Ego Vs. Martyrdom



a person who willingly suffers death rather than renounce his or her religion.

a person who is put to death or endures great suffering on behalf of any belief, principle, or cause:a martyr to the cause of social justice.

a person who undergoes severe or constant suffering:a martyr to severe headaches.

a person who seeks sympathy or attention by feigning or exaggerating pain, deprivation, etc.

The notion that you can create the context and content of a martyrdom by supplanting tyranny and death with a voluntary ascetic, monastic life, is, in the least hubris by accident and at worst a complete reconfiguring of the very definition. Martyrs are made, one does not choose to be a martyr. Although one may willingly walk to their own death or suffering, in order for either one to be achieved one must first be an unwilling subject to the will of another or condition. In fact, to assert otherwise is to do violence to the sacrifice and triumph of faith and fortitude that martyrs represent. It is unfortunate that monastic orders see their self-imposed mental and sometimes physical self-flagellation as suffering for their savior when it is more reasonable to see it — whether done consciously or not — as a glory of the ego in pursuit of publicly recognized “humility”, even if that public is their own community.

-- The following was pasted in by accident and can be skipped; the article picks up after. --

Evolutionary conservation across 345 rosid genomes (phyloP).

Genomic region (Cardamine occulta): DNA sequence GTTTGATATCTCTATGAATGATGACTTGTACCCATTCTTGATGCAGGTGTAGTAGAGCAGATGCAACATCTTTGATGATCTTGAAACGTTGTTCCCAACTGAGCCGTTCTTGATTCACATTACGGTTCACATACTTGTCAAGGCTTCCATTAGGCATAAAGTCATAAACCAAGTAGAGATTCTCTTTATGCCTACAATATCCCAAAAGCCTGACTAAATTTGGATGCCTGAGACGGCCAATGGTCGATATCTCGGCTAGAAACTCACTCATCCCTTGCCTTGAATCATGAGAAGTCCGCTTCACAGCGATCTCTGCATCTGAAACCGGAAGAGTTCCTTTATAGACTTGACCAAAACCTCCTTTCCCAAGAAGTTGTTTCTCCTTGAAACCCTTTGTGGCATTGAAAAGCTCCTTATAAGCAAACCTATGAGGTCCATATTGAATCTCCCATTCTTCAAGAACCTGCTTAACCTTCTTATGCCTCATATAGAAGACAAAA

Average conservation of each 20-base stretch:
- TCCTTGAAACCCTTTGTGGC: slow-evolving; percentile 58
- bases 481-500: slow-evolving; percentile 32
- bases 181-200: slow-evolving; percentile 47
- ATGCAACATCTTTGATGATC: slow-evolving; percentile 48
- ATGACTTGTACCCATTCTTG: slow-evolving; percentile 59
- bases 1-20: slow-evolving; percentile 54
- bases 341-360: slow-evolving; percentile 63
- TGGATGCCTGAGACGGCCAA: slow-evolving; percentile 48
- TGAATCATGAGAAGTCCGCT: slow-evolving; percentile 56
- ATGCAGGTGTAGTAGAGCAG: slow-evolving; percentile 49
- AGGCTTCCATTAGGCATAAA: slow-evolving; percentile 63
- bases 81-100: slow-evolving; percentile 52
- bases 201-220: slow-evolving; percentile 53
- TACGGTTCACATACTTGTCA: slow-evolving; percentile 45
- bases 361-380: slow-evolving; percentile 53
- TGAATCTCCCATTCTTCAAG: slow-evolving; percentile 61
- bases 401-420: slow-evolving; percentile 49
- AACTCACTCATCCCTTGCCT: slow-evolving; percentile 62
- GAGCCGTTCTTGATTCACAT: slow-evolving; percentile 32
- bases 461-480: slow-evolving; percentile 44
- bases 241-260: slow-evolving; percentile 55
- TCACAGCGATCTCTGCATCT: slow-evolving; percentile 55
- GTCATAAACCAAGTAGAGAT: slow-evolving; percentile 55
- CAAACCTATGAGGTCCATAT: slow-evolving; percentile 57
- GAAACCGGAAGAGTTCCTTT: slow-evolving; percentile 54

Humankind is such, that we love declarations to causes; not content with the pursuit of humility and holiness in the mundane, in vocations and family, not content with the mystery and humility that is found in the presence of the sublime power of the Holy Spirit, sanctification has to become concrete and rigid, almost purely immanent in order for it to be attainable. That is what I believe to be one of the fundamental and if not primary flaws of monasticism. It is an anthropocentric, often formulaic, pursuit of holiness, though albeit one of noble intent, it is nonetheless a construct that seeks to grapple and consign the Holy Spirit to submission to the will of man in order to reward and validate the works of man as not only meritorious but also as a sufficient atonement for the imperfect condition of the will.